In the United States, the issue of customer service centers is a sensitive one. With an estimated 11.5 million Americans out of work, many oppose the corporate practice of outsourcing jobs.
Also bothersome is the anxiety many Americans experience in dealing with outsourced call centers. Some compare the experience of spending 20 or 30 minutes trying to explain a problem to a customer service representative halfway across the world who speaks little English to having a root canal.
“Honestly, outsourcing your customer call center to India must seem like a great idea until you realize your customers hate it,” Betsy Lowther, a New York fashion blogger, wrote recently on Twitter.
Mexican call centers are not a new concept. For years, the “Press two for Spanish” that Americans heard on the line when they called their phone companies often meant being redirected to Mexico City or Monterrey while the English-language calls were sent to India or the Philippines.
But more Mexican call centers have begun handling English calls, as well, during recent years of record-breaking deportations.
The trend isn’t limited to Mexico. Call centers are opening across Latin America.
In July, President Danilo Medina of the Dominican Republic participated in the ribbon cutting of a new Santo Domingo call center that touted it will invest $7 million in the local economy and provide 2,500 jobs.
City newspapers publicize the opening of new call centers while municipal officials tout the jobs they bring.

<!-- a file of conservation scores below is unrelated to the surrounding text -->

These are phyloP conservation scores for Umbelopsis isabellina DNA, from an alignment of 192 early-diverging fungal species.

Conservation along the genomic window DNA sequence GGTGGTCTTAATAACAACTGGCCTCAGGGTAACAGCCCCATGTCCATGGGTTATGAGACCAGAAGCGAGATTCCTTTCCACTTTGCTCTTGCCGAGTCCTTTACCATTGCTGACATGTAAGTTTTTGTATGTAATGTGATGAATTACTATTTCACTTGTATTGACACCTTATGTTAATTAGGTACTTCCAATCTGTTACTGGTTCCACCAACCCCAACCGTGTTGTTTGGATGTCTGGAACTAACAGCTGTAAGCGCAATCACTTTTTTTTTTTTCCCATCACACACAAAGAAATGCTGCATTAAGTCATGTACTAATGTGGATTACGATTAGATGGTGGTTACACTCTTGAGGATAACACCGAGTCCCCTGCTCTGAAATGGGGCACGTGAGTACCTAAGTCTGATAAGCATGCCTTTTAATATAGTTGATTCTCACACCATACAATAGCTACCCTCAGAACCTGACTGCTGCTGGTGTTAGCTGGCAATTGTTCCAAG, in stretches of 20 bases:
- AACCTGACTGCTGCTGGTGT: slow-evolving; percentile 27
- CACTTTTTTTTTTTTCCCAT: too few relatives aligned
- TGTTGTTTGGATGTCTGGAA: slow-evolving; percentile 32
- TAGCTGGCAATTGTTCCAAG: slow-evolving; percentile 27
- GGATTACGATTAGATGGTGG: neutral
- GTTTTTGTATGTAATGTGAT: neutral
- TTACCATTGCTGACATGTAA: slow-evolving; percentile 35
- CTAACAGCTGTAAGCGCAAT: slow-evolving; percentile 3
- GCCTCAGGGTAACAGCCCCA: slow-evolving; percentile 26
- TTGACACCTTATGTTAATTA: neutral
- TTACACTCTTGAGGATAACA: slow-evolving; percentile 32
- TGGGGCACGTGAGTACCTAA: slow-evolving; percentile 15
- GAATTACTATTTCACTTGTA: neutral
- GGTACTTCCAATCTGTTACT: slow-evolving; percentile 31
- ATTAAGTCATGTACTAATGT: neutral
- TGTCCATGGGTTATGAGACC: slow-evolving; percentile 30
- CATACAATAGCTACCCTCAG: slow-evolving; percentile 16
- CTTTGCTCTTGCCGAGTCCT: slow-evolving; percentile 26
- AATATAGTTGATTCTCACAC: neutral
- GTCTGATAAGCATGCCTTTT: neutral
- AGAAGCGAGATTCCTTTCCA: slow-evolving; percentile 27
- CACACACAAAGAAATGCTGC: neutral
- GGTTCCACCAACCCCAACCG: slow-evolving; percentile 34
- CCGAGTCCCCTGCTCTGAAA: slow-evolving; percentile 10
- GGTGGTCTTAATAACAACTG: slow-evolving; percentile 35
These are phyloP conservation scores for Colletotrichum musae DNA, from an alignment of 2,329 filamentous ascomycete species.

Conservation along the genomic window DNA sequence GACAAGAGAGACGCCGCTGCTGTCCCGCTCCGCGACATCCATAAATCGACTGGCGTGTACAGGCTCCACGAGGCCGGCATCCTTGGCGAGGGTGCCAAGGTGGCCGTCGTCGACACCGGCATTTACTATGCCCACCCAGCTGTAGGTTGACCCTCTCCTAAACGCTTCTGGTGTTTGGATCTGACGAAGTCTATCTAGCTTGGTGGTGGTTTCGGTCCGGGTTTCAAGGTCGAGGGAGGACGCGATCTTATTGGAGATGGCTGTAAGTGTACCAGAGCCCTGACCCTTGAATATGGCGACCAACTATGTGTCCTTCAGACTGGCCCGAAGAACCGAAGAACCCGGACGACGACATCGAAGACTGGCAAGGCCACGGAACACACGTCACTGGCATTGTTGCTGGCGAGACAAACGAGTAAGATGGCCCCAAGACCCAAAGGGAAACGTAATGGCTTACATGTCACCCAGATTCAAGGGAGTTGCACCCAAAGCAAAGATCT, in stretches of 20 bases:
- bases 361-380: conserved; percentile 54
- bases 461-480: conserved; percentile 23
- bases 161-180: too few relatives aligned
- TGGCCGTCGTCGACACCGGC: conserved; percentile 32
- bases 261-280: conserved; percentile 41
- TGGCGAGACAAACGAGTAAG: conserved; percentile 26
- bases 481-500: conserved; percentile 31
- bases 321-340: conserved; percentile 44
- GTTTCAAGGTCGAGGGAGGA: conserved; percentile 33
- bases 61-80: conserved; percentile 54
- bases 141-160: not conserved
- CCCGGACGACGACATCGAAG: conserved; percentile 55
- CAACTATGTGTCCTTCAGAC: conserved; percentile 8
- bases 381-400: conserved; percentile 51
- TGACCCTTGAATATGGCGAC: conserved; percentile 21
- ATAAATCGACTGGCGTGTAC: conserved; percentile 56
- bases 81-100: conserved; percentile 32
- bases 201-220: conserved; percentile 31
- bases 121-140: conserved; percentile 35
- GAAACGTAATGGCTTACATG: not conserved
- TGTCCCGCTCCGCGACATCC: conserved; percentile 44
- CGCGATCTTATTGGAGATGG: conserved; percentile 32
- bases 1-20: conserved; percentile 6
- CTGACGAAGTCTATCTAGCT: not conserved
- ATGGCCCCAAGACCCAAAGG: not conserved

“Size matters a lot. If you’re talking about a small town, 5,000 jobs – or even 500 – are extremely important. And some of these call centers can be huge,” said Jose-Luis Alvarez-Galvan, a Mexican economist who tracked the rise of call centers for his book “Outsourcing and Service Work in the New Economy: The Case of Call Centres in Mexico City.”
The economic impact may not be as significant to the Mexican economy as the arrival of major retailers such as Wal-Mart, but Alvarez-Galvan said the centers created thousands of jobs in an country that was desperate for them. However, he sees the centers as more of a temporary economic lift as customer service work becomes increasingly automated.
One of the major challenges of having call centers in Asia is not only language but also the time difference, said Christopher Wilson, an associate with the Wilson Center’s Mexico Institute research center in Washington. As language resources improve, the call centers are part of a growing service-sector industry that includes software development in Guadalajara, which might be the next wave of trade between the two countries.
Call center worker Guzman doesn’t think much about whether he’s been exploited. He’s thankful just to have a job. And the call center pays well and has better benefits compared with many other Mexican jobs.
“I feel lucky my parents gave me this skill to speak English,” he said.
– This story was sponsored by an international reporting fellowship administered by the International Center for Journalists and funded by the Brooks and Joan Fortune Family Foundation and the Ford Foundation.